Wenzel Outdoor Products has recently made a change in their product line, replacing their Starlite model with the Lone Elk Hiker/Biker tent. The tents in this range are lightweight, and compact for hiking or cycling. Will this transition in products show improvement?
Model #: 36418
Base: 6.5 ft. x 4 ft.
Center Height: 36 in. F / 24 in. R
Area: 23 sq. ft.
The new Lone Elk tent is one of the lightest tents in its pricepoint, and rivals other more expensive tents in features. In fact, at 1470g (3.25lbs), this tent is ideal for cyclocamping, s240′s, or weekend backpacking… as long as the weather is fair.
The tweaked design of the Lone Elk has increased weight by four ounces, but has also included an additional bit of length and width for added comfort. While these attributes are key, a tent needs to be durable too. Keep on reading, in order to see how it stood up to its predecessor.
Once again, this tent is not a self-standing structure. The two shockcorded fiberglass poles are easily guided through the tent supports and mount to the base with a pin and ring system. Three guy lines are used to allow the tent to stand. A complaint of the Starlite tent was that the guyline setup made entering the tent less than optimal for taller or larger users, this tent allows easy entrance without complications.
The tent itself comprises of three different materials, not including the mesh vents. The top part of the dome is a thin, grey nylon which does well at keeping heat in, and blocking wind. The seams are in places which are at optimal angles in the event of rainfall. The second material is a thicker batch of nylon, and lends itself to maintaining the support and tension of the tent. The tarp material used at the base of the tent is thin, but clearly waterproof. I still use a footprint under the tent to keep another layer between the ground and I; this may not be necessary depending on what kind of pad you use under your sleeping bag.
Inside the rear of the tent, there is a vent flap which can be zipped open or closed. The three nights that I spent in the tent for testing, I noticed with both the rear vent flap and front door vent (front only slightly open) open, condensation did accumulate, and took about two hours to evaporate after awakening. I attribute this to the nature of sleeping in a backpacking tent, not a flaw in design or architecture of the vents. The tent kept me considerably warm, and did everything else it was intended for.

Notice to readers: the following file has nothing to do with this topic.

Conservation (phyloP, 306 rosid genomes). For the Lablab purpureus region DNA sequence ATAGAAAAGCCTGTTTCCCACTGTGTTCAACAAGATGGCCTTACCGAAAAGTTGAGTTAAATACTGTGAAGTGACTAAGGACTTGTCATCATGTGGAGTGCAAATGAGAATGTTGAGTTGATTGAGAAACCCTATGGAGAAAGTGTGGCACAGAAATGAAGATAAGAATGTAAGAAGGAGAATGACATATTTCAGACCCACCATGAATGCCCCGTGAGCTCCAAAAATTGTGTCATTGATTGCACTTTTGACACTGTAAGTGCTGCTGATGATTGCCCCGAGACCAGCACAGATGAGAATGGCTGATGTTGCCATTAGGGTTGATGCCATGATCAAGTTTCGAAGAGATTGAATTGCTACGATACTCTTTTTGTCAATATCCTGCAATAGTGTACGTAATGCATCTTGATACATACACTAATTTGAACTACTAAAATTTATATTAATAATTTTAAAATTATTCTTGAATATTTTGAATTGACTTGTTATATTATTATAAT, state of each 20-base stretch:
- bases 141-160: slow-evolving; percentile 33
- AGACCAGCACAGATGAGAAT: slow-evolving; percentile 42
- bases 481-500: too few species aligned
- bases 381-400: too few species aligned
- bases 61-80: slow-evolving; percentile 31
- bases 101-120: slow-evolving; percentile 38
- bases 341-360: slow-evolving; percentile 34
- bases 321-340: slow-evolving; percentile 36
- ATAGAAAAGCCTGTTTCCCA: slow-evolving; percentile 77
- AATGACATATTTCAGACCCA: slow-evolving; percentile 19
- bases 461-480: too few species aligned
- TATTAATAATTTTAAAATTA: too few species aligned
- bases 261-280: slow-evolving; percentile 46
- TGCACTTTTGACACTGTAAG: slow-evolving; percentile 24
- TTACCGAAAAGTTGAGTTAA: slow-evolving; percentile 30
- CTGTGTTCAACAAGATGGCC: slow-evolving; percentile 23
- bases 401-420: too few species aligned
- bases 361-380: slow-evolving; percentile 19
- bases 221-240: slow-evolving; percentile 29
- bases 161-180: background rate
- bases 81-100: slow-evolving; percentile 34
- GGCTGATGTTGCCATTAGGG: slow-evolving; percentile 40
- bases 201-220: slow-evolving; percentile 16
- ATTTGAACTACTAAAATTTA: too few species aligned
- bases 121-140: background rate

This tent is 3lb4oz, and can be found for $20-25 online. It fits one person, and a backpack inside, and has a small vestibule-type overhang for a pack or shoes at the rear. It does not have a rain fly, therefore is solely meant for fair weather conditions. Tent setup takes ten minutes when done casually, and is quite sturdy with the design.
- Well Stitched
- Small Pack Size
- Lack of true Vestibule, Porch, or Rainfly.
- Tent Pole Length of 23″ makes them awkward, but not difficult to pack.
Once again, if you are not in the market for a $200 tent, this will do you well as long as you understand and accept its limitations. Since February, I have spent five nights in this tent provided to me by Wenzel since February, in weathers as cold as 20*F, and even bailed out on a sixth night that a thunderstorm sneak attacked me. As stated before, this is an ideal cyclocamping or backpacking tent for people who are already light in the wallet. The Lone Elk tent fills a very important role/genre in the area for people who are not yet willing to invest big money in camping gear, but still want to get their feet wet, figuratively… not literally.
4 / 5 Stars.